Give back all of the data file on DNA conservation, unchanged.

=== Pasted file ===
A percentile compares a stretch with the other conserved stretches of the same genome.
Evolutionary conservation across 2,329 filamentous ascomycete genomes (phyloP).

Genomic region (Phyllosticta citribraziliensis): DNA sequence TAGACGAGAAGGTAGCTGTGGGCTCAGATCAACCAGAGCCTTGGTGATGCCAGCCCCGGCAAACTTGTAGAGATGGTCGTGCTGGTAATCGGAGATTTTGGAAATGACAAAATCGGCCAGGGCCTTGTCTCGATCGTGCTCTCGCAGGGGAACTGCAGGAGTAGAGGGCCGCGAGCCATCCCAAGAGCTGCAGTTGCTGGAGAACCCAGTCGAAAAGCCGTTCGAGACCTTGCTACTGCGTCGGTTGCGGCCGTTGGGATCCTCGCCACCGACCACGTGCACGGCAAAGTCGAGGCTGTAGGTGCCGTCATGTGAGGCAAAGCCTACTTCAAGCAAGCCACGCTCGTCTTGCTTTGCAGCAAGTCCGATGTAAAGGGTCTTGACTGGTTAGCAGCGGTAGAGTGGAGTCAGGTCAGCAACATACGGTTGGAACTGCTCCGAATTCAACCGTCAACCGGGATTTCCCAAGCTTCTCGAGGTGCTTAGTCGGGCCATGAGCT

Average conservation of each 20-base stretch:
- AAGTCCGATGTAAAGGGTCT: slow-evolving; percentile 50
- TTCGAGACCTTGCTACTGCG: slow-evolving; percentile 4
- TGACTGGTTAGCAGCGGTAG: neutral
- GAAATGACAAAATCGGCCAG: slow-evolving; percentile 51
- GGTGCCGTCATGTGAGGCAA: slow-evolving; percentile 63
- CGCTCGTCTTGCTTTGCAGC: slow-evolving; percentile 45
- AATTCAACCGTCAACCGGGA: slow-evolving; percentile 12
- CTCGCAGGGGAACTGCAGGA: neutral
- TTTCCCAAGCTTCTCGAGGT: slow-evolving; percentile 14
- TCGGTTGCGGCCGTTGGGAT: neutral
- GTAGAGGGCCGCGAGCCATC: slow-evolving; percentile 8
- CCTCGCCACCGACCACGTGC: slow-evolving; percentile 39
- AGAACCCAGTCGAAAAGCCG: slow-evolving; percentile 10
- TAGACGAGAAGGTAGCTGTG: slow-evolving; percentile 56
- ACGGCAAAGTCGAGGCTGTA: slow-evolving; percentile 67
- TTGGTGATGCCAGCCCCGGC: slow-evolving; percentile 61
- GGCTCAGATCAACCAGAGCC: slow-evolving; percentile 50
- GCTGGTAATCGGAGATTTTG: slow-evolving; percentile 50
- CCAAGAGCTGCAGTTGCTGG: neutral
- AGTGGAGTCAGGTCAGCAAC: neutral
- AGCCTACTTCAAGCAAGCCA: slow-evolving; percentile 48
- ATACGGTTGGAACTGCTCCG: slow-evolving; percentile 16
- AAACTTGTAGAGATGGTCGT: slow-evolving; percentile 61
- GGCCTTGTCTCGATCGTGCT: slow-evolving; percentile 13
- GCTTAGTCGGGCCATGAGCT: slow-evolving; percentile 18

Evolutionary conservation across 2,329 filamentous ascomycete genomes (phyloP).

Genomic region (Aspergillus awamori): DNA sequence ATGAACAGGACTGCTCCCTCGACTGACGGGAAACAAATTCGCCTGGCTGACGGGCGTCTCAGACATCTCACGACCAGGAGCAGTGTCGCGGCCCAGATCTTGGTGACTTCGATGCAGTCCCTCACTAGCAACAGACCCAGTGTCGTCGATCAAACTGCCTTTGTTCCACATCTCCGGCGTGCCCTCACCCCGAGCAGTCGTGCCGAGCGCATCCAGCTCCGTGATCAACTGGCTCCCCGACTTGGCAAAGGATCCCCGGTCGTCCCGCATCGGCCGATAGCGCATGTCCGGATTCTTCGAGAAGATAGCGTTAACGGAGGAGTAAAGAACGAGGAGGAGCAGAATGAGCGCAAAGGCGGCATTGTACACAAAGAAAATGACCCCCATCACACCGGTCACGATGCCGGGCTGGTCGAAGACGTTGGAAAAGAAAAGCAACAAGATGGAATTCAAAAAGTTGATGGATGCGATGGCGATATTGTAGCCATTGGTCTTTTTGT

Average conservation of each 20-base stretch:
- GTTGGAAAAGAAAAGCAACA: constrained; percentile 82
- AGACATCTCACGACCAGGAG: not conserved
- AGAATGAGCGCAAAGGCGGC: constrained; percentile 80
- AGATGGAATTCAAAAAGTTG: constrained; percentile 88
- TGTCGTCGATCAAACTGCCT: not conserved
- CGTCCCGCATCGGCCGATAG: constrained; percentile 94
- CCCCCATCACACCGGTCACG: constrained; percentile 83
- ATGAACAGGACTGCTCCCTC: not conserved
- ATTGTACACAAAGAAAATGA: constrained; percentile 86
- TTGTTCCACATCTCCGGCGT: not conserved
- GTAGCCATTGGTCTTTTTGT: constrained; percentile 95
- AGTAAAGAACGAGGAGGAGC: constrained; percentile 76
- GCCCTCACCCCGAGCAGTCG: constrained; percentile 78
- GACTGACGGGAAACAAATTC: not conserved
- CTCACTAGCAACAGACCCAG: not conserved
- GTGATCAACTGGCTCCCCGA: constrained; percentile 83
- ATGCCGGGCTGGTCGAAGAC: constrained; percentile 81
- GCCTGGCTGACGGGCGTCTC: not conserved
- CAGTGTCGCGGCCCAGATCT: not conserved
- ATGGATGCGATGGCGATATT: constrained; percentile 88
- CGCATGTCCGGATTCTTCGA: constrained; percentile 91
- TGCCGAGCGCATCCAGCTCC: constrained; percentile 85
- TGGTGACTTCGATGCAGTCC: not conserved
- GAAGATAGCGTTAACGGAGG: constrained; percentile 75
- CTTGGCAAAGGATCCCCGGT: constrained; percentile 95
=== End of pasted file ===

A percentile compares a stretch with the other conserved stretches of the same genome.
Evolutionary conservation across 2,329 filamentous ascomycete genomes (phyloP).

Genomic region (Phyllosticta citribraziliensis): DNA sequence TAGACGAGAAGGTAGCTGTGGGCTCAGATCAACCAGAGCCTTGGTGATGCCAGCCCCGGCAAACTTGTAGAGATGGTCGTGCTGGTAATCGGAGATTTTGGAAATGACAAAATCGGCCAGGGCCTTGTCTCGATCGTGCTCTCGCAGGGGAACTGCAGGAGTAGAGGGCCGCGAGCCATCCCAAGAGCTGCAGTTGCTGGAGAACCCAGTCGAAAAGCCGTTCGAGACCTTGCTACTGCGTCGGTTGCGGCCGTTGGGATCCTCGCCACCGACCACGTGCACGGCAAAGTCGAGGCTGTAGGTGCCGTCATGTGAGGCAAAGCCTACTTCAAGCAAGCCACGCTCGTCTTGCTTTGCAGCAAGTCCGATGTAAAGGGTCTTGACTGGTTAGCAGCGGTAGAGTGGAGTCAGGTCAGCAACATACGGTTGGAACTGCTCCGAATTCAACCGTCAACCGGGATTTCCCAAGCTTCTCGAGGTGCTTAGTCGGGCCATGAGCT

Average conservation of each 20-base stretch:
- AAGTCCGATGTAAAGGGTCT: slow-evolving; percentile 50
- TTCGAGACCTTGCTACTGCG: slow-evolving; percentile 4
- TGACTGGTTAGCAGCGGTAG: neutral
- GAAATGACAAAATCGGCCAG: slow-evolving; percentile 51
- GGTGCCGTCATGTGAGGCAA: slow-evolving; percentile 63
- CGCTCGTCTTGCTTTGCAGC: slow-evolving; percentile 45
- AATTCAACCGTCAACCGGGA: slow-evolving; percentile 12
- CTCGCAGGGGAACTGCAGGA: neutral
- TTTCCCAAGCTTCTCGAGGT: slow-evolving; percentile 14
- TCGGTTGCGGCCGTTGGGAT: neutral
- GTAGAGGGCCGCGAGCCATC: slow-evolving; percentile 8
- CCTCGCCACCGACCACGTGC: slow-evolving; percentile 39
- AGAACCCAGTCGAAAAGCCG: slow-evolving; percentile 10
- TAGACGAGAAGGTAGCTGTG: slow-evolving; percentile 56
- ACGGCAAAGTCGAGGCTGTA: slow-evolving; percentile 67
- TTGGTGATGCCAGCCCCGGC: slow-evolving; percentile 61
- GGCTCAGATCAACCAGAGCC: slow-evolving; percentile 50
- GCTGGTAATCGGAGATTTTG: slow-evolving; percentile 50
- CCAAGAGCTGCAGTTGCTGG: neutral
- AGTGGAGTCAGGTCAGCAAC: neutral
- AGCCTACTTCAAGCAAGCCA: slow-evolving; percentile 48
- ATACGGTTGGAACTGCTCCG: slow-evolving; percentile 16
- AAACTTGTAGAGATGGTCGT: slow-evolving; percentile 61
- GGCCTTGTCTCGATCGTGCT: slow-evolving; percentile 13
- GCTTAGTCGGGCCATGAGCT: slow-evolving; percentile 18

Evolutionary conservation across 2,329 filamentous ascomycete genomes (phyloP).

Genomic region (Aspergillus awamori): DNA sequence ATGAACAGGACTGCTCCCTCGACTGACGGGAAACAAATTCGCCTGGCTGACGGGCGTCTCAGACATCTCACGACCAGGAGCAGTGTCGCGGCCCAGATCTTGGTGACTTCGATGCAGTCCCTCACTAGCAACAGACCCAGTGTCGTCGATCAAACTGCCTTTGTTCCACATCTCCGGCGTGCCCTCACCCCGAGCAGTCGTGCCGAGCGCATCCAGCTCCGTGATCAACTGGCTCCCCGACTTGGCAAAGGATCCCCGGTCGTCCCGCATCGGCCGATAGCGCATGTCCGGATTCTTCGAGAAGATAGCGTTAACGGAGGAGTAAAGAACGAGGAGGAGCAGAATGAGCGCAAAGGCGGCATTGTACACAAAGAAAATGACCCCCATCACACCGGTCACGATGCCGGGCTGGTCGAAGACGTTGGAAAAGAAAAGCAACAAGATGGAATTCAAAAAGTTGATGGATGCGATGGCGATATTGTAGCCATTGGTCTTTTTGT

Average conservation of each 20-base stretch:
- GTTGGAAAAGAAAAGCAACA: constrained; percentile 82
- AGACATCTCACGACCAGGAG: not conserved
- AGAATGAGCGCAAAGGCGGC: constrained; percentile 80
- AGATGGAATTCAAAAAGTTG: constrained; percentile 88
- TGTCGTCGATCAAACTGCCT: not conserved
- CGTCCCGCATCGGCCGATAG: constrained; percentile 94
- CCCCCATCACACCGGTCACG: constrained; percentile 83
- ATGAACAGGACTGCTCCCTC: not conserved
- ATTGTACACAAAGAAAATGA: constrained; percentile 86
- TTGTTCCACATCTCCGGCGT: not conserved
- GTAGCCATTGGTCTTTTTGT: constrained; percentile 95
- AGTAAAGAACGAGGAGGAGC: constrained; percentile 76
- GCCCTCACCCCGAGCAGTCG: constrained; percentile 78
- GACTGACGGGAAACAAATTC: not conserved
- CTCACTAGCAACAGACCCAG: not conserved
- GTGATCAACTGGCTCCCCGA: constrained; percentile 83
- ATGCCGGGCTGGTCGAAGAC: constrained; percentile 81
- GCCTGGCTGACGGGCGTCTC: not conserved
- CAGTGTCGCGGCCCAGATCT: not conserved
- ATGGATGCGATGGCGATATT: constrained; percentile 88
- CGCATGTCCGGATTCTTCGA: constrained; percentile 91
- TGCCGAGCGCATCCAGCTCC: constrained; percentile 85
- TGGTGACTTCGATGCAGTCC: not conserved
- GAAGATAGCGTTAACGGAGG: constrained; percentile 75
- CTTGGCAAAGGATCCCCGGT: constrained; percentile 95